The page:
It also means that we must all accept responsibility for funding the society we live in. People at every level along the way will have to pay more. Right now, about 43% of Americans pay no income tax at all. This is distinct from the payroll tax, which is paid by everyone up to about $95,000 which covers Social Security and Medicare.

Our governmental deficits were running $300 billion in the Bush years up to the Great Recession of 2008. But the amounts of money collected for Social Security and Medicare amounted annually to $870 billion, or a full third of all government revenue–creating a surplus. So if we have a military budget of about $600 billion, then the deficit of $300 billion is not coming from a lack of funds in Social Security or Medicare. It was the other way around. The military was not generating any revenues. We don’t go to Iraq and tax the people there to pay for our war on them. Or Afghanistan. So our Social Security and Medicare funds were going to pay for the wars on Afghanistan and Iraq!

Both those funds had surpluses from 1984 up until the last couple of years. They should be solvent right now. Bill Clinton ended deficits and paid some of the borrowed Social Security back into the funds. Before any austerity program, the American People should be asking for their Social Security money back. In other words, any money that involves a deficit should be first…in addition to current payments…be paid back to the Social Security and Medicare funds. That is easy to understand and easy to calculate.

Who benefited most from the Reagan and Bush II tax cuts? The very wealthy, who now have about 70% of all equity in stocks and real estate and own 90% of the country’s wealth. And that income inequality is climbing. Corporations must also begin to pay their fair share. They now pay 7% or less of all government revenues. The total of government revenues–and this is the real problem with our economy–is less than at any time since 1950.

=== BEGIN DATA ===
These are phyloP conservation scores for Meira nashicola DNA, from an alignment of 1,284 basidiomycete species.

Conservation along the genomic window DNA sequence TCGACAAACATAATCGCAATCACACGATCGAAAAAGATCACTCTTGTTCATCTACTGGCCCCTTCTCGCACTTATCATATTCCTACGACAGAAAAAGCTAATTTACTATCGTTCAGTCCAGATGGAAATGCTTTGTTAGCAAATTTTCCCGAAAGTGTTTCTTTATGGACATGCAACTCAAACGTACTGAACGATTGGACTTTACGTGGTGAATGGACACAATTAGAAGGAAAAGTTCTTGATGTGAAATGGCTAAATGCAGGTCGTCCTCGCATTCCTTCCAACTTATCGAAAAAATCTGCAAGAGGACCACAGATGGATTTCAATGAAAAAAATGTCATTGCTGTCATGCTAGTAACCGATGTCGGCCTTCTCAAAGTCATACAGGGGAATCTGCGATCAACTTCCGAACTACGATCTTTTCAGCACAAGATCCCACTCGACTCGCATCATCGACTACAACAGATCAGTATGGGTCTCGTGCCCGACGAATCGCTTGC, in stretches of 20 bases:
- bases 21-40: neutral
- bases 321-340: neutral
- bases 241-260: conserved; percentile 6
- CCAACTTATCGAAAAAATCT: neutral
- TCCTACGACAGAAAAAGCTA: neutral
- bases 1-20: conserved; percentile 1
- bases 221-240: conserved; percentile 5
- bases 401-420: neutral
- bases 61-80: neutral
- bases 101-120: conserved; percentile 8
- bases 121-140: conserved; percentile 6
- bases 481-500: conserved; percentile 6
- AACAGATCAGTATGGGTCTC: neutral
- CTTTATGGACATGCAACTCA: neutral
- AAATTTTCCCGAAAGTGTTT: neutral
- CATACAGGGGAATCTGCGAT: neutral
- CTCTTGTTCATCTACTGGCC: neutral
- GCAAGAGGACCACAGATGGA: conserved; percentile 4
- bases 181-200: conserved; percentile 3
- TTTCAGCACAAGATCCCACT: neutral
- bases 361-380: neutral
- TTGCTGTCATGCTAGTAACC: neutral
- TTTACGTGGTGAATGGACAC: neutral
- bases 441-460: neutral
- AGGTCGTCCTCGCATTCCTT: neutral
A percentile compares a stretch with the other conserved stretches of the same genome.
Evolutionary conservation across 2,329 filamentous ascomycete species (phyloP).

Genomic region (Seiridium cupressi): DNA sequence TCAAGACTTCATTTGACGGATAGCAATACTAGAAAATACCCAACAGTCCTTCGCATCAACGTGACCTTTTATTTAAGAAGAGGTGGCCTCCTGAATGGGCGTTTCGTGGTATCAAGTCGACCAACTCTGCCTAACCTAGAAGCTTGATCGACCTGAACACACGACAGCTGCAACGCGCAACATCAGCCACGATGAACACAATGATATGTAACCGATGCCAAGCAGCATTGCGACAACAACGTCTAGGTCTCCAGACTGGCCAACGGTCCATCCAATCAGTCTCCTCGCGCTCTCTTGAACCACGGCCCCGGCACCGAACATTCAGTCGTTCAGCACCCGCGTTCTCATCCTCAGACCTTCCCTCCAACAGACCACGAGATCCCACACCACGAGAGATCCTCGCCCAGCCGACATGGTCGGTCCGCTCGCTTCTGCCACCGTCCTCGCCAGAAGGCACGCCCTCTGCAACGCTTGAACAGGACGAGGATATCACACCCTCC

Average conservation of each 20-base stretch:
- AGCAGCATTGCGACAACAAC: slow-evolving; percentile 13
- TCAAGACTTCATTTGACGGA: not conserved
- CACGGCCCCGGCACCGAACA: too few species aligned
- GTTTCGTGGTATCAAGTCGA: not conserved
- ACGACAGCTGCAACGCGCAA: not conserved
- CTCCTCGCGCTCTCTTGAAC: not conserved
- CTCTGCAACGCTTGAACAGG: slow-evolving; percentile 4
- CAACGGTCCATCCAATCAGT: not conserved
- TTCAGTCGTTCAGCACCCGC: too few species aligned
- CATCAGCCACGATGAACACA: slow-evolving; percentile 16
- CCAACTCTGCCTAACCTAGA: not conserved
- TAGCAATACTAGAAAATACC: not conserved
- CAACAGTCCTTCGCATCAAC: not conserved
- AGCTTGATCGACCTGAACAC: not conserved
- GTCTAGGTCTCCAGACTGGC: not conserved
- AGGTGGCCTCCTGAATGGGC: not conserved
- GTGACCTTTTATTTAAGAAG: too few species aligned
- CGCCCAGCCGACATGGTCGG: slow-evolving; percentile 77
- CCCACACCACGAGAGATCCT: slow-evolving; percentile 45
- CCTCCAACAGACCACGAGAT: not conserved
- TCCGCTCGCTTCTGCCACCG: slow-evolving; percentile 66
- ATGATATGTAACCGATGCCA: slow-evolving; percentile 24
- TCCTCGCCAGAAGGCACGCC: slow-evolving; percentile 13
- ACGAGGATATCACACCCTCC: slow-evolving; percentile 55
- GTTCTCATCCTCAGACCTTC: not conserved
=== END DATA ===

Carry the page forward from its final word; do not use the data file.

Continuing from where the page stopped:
The President’s Commission, on our fiscal future, the Peterson-Pew Commission, has already said that a big part of the problem is Social Security and Medicare. But you now know that this is pure bullshit. The problem is that guys like Pete Peterson are heading up the commission. Peterson is a hugely wealthy multiple billionaire who likes to think of himself as a populist because he gives away a fragment of his wealth to charity or more likely to cultural affairs to make themselves feel better about going to a building for entertainment that he could afford to build himself out of pocket change.

The Bush Administration left us with the economic problems we face today. Income inequality is one big problem. The top income earners, for example the CEOs of health insurance companies, making an average of $14,000,000 a year, received $120,000 per household income of $1,000,000. So the average health insurance CEO picked up an additional–additional–$1.7 million per year in tax breaks, or a total of $17 million–just in tax benefits–over the ten years of the Bush tax cuts.

You see how it adds up for them, and why Social Security may not be the biggest problem we have in our move towards “austerity?” We paid in to create the surpluses. But the primarily Republican governments and people like Bush, Cheney, McDonnell, Gingrich, DeLay, Frist, Lott and all the rest–took that money for wars and tax cuts to those CEOs who made obscene amounts of money. No thatched-roof huts there. No walking a mile for water. Only steps to the heated pool.